CHICAGO – The National Basketball Coaches Association added its voice to the chorus of those criticizing the Timberwolves for an abrupt search process that led President Gersson Rosas to firing coach Ryan Saunders and hiring his replacement, Chris Finch, within a 24-hour period.
In a statement from President Rick Carlisle and Executive Director David Fogel, the group said it "would be remiss not to acknowledge a deeper concern and level of disappointment with the Minnesota head coach hiring process."
At the root of the criticism is the apparent lack of a search process that would have given an opportunity to Black or other minority coaches a chance to interview for the job.
"The NBCA understands and respects each organization's right to hire and fire whomever and whenever it chooses," the statement said. "But it is also our responsibility to point out when an organization fails to conduct a thorough and transparent search of candidates from a wide range of diverse backgrounds.
"During this past offseason, we saw many NBA head coaching vacancies where teams led searches that were both diverse and transparent. This must be the standard. We must establish a level playing field and equal access to opportunity for all coaching candidates."
In particular, Rosas has drawn criticism for passing over associate head coach David Vanterpool, who is Black and interviewed for the job two years ago along with Finch and Saunders.
Rosas, the first Latino to run the basketball operations of an NBA team, addressed those critiques during a news conference Monday and said the difficulty of conducting a search during a pandemic was one reason for the speed with which he made the move to hire Finch. He also said he relied on the interview process in 2019 to inform his decision.
"There were other candidates, minority candidates we considered at this time," Rosas said. "Unfortunately when you're in the middle of a season, you're really at the mercy of teams in terms of who can become available and who's not available. That was a challenge for us as we went through the process.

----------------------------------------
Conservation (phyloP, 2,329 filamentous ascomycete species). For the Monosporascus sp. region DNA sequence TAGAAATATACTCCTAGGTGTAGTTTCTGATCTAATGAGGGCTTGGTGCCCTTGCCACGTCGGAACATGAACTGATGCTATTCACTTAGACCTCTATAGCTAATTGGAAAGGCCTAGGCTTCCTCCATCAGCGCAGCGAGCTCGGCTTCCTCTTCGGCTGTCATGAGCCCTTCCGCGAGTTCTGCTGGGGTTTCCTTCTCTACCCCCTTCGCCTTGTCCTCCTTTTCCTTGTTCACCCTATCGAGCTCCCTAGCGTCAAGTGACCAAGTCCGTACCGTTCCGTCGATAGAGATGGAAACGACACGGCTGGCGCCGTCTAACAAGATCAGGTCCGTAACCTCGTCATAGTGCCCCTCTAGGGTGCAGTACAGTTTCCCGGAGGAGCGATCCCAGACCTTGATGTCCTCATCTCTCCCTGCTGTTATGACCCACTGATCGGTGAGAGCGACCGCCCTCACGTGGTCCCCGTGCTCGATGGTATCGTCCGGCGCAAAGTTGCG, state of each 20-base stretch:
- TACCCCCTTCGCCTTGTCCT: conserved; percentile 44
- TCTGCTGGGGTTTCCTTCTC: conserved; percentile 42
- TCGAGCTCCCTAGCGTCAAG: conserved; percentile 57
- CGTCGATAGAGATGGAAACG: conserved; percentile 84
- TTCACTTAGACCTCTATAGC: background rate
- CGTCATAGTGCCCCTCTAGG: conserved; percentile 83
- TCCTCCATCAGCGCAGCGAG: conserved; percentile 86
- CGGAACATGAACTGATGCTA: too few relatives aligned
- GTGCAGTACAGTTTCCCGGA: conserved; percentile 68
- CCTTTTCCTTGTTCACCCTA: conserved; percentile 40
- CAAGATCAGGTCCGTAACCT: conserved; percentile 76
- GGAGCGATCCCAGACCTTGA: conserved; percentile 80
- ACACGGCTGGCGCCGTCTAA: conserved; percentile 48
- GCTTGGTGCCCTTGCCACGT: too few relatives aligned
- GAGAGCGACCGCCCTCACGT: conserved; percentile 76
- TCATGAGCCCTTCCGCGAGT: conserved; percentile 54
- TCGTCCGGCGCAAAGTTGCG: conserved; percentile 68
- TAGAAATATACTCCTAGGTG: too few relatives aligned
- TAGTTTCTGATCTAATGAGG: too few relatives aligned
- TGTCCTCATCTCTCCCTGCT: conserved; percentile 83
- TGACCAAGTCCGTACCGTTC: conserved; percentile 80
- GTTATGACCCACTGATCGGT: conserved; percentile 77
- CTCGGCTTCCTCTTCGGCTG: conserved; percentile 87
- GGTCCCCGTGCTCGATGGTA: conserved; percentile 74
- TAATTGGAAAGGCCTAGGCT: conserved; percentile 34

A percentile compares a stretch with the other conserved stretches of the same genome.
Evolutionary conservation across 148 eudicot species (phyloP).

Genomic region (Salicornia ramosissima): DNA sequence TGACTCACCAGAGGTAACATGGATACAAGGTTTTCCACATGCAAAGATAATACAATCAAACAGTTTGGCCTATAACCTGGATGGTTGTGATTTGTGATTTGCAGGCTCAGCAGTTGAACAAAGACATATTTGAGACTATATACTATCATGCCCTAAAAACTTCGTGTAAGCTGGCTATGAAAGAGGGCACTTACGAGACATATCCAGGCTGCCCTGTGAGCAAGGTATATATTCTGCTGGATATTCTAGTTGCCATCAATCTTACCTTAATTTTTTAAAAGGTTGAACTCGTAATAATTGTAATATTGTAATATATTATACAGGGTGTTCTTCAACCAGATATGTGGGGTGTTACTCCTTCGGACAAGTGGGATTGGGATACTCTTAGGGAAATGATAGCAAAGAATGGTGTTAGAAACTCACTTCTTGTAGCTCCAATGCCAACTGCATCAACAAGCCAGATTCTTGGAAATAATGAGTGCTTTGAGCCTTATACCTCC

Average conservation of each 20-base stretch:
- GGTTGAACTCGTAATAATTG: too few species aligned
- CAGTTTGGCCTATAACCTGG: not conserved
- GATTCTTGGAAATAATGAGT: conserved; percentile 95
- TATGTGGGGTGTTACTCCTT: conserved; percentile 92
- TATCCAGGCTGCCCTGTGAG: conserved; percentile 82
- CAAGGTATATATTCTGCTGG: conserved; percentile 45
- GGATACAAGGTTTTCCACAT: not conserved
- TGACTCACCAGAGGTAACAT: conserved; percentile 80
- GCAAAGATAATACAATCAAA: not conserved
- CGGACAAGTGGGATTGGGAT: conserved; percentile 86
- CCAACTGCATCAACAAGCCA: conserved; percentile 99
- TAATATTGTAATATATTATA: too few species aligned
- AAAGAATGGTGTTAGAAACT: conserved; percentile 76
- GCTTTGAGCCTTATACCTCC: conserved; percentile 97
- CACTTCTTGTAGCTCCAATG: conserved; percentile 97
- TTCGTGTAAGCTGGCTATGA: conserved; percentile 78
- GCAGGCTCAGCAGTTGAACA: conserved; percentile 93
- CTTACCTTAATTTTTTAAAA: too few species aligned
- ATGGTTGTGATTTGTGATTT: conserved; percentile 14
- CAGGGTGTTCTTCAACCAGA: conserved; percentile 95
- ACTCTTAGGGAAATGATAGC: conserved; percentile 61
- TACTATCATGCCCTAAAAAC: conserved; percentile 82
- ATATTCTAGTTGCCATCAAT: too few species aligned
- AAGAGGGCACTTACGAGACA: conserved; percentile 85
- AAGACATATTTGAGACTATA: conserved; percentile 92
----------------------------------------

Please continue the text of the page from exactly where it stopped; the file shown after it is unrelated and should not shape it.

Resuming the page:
"In terms of not only David Vanterpool but Pablo Prigioni and other assistants on our staff, we looked at those as internal options as well, but at the end of the day, where we're at, we have to be realistic with ourselves. We've got the worst record in the NBA."
Rosas also pointed to the front office and staff he has assembled, which features three minority executives, including Executive Vice President Sachin Gupta, the No. 2 in the organization, and three Black assistant coaches on Finch's staff.
On Tuesday, Wolves star Karl-Anthony Towns said he was "extremely happy" to play for Finch while acknowledging he hoped Vanterpool gets a chance to be a head coach.
"Men of color deserve to have a chance to get their opportunity to be a head coach in this league," Towns said. "I'd be remiss if I didn't mention the amazing work he's done and what he's meant to this organization."
Happy for LaVine
Towns said he was thrilled to see former Wolves teammate Zach LaVine make the Eastern Conference All-Star roster. LaVine entered Tuesday averaging 28.6 points per game for Chicago.
"I was so excited for him," Towns said. "I can't wait to see him and just hug him up and tell him in person how proud I am of him. … This game, it swallows you and it could just spit out a whole different version of you. And for Zach to come out on the side of just not only elevating himself as a player but as a man, that means a lot to me."
• Jarrett Culver was available to play a minutes restriction of about 15 minutes on Wednesday, Finch said, but he did not take the floor.
• The NBA released the Wolves' second-half schedule, which begins March 11 at New Orleans and ends May 16 at home against Dallas.